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College Football Hall of Fame Belongs in South Bend, not Atlanta

by Randy Snow

Originally posted on AmericanChronicle.com, Friday, October 2, 2009


On September 22, the National Football Foundation announced that the College Football Hall of Fame, which is currently located in South Bend, Indiana, would be moving to Atlanta sometime in 2012. The South Bend location is not drawing the kind of numbers that the foundation expected, so this move is all about money. But sometimes, it should be about what is right, rather than what is the most profitable.


In my opinion, South Bend is the perfect location for the Hall of Fame. There is no other city in the country that can boast the kind of college football history and tradition that South Bend has. The Hall has been in South Bend since 1995 after moving from Kings Mills, Ohio. It is a wonderful place to visit and to learn about the great players and events that have made college football the spectacle that it is today.


The football legacy in South Bend began with legendary Notre Dame coach Knute Rockne, who first came to national attention as a player for the Fighting Irish. The forward pass was added to the college football playbook in 1906, but many schools were reluctant to use it and preferred to continue to emphasize the running game. But Notre Dame Coach Jesse Harper believed in the forward pass and integrated it into his game plan. As a end/receiver, Rockne and quarterback Gus Dorais shocked the college football world when the Irish traveled to West Point and beat a powerful Army team 35-13 in 1913 with a newly perfected passing attack, the likes of which had not been seen on the east coast up to that time.

Rockne became the head coach at Notre Dame in 1918 and remained at the school through 1930, posting an unbelievable record of 105-12-5. Rockne was killed in a plane crash in 1931 at the age of 43 and is buried in a cemetery in South Bend.

From 1918-1920, a young man by the name of George Gipp, a.k.a, "The Gipper," became a star at Notre Dame also, and was the first All-American ever at the school. Then in 1924, a Fighting Irish backfield known as "The Four Horsemen" led the team to its first national championship.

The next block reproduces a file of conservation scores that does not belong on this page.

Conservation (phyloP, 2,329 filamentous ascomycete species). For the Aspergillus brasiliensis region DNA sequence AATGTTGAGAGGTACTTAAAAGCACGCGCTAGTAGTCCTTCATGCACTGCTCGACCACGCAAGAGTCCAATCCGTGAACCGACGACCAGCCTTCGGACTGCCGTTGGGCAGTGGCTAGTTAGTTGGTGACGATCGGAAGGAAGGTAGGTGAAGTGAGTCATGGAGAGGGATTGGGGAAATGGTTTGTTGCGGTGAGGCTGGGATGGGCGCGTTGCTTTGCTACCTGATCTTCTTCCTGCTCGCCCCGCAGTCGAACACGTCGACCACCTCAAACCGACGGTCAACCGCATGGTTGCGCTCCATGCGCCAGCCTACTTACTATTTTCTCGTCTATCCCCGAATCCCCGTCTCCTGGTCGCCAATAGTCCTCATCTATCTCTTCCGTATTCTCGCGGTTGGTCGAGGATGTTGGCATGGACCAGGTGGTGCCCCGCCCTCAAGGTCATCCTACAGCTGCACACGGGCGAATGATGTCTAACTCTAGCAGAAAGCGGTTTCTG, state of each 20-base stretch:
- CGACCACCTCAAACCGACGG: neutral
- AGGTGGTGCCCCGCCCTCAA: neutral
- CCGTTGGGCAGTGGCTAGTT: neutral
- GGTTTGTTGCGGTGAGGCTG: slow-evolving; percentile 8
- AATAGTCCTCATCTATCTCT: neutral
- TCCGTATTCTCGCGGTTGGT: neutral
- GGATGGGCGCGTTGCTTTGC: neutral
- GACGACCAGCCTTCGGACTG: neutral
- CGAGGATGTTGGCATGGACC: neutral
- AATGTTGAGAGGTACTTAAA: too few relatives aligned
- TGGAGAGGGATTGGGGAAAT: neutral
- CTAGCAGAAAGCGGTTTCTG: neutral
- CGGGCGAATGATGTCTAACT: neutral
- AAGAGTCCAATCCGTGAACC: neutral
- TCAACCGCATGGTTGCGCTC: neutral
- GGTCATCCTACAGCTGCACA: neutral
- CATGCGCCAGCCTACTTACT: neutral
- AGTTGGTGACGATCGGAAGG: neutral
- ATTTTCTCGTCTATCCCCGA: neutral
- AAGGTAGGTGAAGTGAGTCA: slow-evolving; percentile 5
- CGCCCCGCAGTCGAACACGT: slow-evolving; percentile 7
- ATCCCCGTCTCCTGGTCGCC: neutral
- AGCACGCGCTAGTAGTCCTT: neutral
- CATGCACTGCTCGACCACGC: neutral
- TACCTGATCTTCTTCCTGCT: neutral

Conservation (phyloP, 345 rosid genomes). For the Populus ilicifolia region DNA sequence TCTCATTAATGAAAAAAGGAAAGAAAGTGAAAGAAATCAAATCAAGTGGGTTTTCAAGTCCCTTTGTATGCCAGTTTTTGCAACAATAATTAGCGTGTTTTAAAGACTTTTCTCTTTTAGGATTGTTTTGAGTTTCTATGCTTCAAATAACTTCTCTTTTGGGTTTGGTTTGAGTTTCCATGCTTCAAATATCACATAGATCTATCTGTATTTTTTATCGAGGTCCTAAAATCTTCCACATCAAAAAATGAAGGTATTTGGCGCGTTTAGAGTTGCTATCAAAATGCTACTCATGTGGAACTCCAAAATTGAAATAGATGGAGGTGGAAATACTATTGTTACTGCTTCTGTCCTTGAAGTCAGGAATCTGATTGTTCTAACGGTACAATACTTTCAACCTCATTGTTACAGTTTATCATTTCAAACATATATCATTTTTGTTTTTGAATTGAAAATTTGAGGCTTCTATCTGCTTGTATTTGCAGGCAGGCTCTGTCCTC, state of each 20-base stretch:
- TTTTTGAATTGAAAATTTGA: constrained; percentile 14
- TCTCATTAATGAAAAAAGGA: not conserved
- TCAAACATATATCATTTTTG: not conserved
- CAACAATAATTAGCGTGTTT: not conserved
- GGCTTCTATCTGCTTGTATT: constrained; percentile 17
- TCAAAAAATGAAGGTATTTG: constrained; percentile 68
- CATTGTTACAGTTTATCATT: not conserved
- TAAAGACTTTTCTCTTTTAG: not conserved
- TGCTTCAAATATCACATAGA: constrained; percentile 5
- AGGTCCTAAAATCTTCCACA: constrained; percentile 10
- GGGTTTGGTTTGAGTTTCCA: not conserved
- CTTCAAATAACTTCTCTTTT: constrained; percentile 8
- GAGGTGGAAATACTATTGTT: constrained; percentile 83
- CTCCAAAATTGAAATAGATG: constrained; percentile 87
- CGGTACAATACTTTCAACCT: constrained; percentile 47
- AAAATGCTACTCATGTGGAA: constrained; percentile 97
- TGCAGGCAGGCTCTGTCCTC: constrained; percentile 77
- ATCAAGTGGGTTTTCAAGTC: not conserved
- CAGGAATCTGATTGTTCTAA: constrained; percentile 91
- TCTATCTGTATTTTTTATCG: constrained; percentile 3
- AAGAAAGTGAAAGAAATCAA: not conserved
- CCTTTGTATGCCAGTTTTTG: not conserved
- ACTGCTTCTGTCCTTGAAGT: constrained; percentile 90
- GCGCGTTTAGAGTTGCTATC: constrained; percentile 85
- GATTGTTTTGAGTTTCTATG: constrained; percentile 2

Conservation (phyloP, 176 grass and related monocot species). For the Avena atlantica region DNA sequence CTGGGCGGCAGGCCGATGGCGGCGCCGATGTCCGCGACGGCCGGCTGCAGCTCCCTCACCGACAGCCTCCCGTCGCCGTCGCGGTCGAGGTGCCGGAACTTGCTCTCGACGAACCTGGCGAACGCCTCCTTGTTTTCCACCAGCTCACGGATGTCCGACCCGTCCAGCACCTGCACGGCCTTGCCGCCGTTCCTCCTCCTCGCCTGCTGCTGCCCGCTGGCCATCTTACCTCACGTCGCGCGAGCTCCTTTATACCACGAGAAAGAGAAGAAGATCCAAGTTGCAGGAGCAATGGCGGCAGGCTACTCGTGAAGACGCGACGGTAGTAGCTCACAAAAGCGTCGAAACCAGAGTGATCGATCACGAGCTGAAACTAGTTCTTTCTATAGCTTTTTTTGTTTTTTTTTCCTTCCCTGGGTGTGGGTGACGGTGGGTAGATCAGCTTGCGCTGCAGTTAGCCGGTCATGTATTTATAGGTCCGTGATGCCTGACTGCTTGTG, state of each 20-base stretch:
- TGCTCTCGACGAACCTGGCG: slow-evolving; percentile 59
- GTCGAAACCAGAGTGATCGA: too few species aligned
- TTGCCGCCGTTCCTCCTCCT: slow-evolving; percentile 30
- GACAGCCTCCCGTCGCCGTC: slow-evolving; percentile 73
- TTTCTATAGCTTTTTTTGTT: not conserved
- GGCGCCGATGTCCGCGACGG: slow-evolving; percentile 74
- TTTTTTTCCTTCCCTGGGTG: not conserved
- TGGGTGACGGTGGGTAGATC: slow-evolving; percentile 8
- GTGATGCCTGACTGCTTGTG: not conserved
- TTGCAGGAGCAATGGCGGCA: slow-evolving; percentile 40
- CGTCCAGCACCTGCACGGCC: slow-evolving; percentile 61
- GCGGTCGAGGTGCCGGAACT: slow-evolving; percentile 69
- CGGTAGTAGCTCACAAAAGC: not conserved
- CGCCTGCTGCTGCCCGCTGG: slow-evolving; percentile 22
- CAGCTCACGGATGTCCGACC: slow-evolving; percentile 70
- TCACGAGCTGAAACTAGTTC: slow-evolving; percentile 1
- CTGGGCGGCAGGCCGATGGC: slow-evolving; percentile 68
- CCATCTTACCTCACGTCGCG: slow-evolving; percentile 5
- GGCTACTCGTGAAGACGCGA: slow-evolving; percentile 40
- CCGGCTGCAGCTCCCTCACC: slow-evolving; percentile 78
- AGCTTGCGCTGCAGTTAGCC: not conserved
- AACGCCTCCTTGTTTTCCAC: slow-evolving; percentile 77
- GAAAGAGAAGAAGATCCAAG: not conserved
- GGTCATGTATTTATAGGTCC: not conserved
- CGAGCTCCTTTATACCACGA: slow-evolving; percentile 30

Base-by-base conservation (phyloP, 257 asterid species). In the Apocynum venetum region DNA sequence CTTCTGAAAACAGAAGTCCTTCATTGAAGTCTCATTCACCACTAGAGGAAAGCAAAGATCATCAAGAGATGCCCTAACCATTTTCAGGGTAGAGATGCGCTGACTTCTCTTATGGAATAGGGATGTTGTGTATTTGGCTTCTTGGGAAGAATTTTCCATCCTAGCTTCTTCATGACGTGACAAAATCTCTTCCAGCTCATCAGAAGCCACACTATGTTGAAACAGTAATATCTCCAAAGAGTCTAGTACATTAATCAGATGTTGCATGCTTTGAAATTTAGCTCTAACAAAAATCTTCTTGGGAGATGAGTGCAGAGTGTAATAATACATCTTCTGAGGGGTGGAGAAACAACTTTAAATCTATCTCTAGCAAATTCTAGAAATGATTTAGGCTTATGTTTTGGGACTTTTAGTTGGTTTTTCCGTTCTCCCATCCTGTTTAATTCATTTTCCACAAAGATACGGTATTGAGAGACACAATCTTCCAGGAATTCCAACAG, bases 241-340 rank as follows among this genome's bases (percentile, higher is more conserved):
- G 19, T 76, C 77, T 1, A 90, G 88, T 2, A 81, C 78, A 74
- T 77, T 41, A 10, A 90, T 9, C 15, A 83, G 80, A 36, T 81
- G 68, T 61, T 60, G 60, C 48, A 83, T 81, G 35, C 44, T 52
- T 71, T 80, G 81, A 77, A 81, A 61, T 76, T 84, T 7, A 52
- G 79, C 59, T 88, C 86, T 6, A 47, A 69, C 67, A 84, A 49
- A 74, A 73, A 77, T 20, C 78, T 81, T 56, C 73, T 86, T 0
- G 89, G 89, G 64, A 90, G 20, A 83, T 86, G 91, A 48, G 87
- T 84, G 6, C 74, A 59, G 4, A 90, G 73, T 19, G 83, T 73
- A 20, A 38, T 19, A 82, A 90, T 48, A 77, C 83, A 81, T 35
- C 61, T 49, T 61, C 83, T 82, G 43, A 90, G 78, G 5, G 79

Beyond South Bend, several other teams in the Midwest helped to establish the region as the cradle of early college football. The University of Chicago is where legendary coach Amos Alonzo Stagg made a name for himself. The Galloping Ghost (Red Grange) and Coach Bob Zuppke put the University of Illinois on the map in the 1920īs and it was the vision of Fielding Yost at Michigan that produced a one-of-a-kind stadium in 1927 that simply became known as "The Big House."

The city of South Bend has embraced the Hall of Fame and held an annual Fan Fest that included, among other things, a huge parade through the downtown streets featuring the current class of inductees.

You may not be a fan of the Fighting Irish, but you cannot deny their place in college football history. From Touchdown Jesus to the Golden Dome, from Knute Rockne to George Gipp and The Four Horsemen, Notre Dame and the city of South Bend are synonymous with college football. Can Atlanta make such a claim?

Should the NFL move the Pro Football Hall of Fame out of Canton simply because it might make more money in an NFL city? Of course not. The College Football Hall of Fame should remain in South Bend. That is where it belongs.

The lease on the building that currently houses the Hall of Fame in South Bend expires on December 31, 2010, but it is believed that the Hall will be closed long before that. If you have not been to see the Hall in South Bend before, I suggest you visit it while you still can.

So to you, Atlanta, I hope you appreciate what you are getting. You now have the responsibility to preserve the story of college football and the men who made it what it is today. More people may come to see the Hall of Fame in Atlanta, but many of the greatest figures in college football history have their roots in South Bend.


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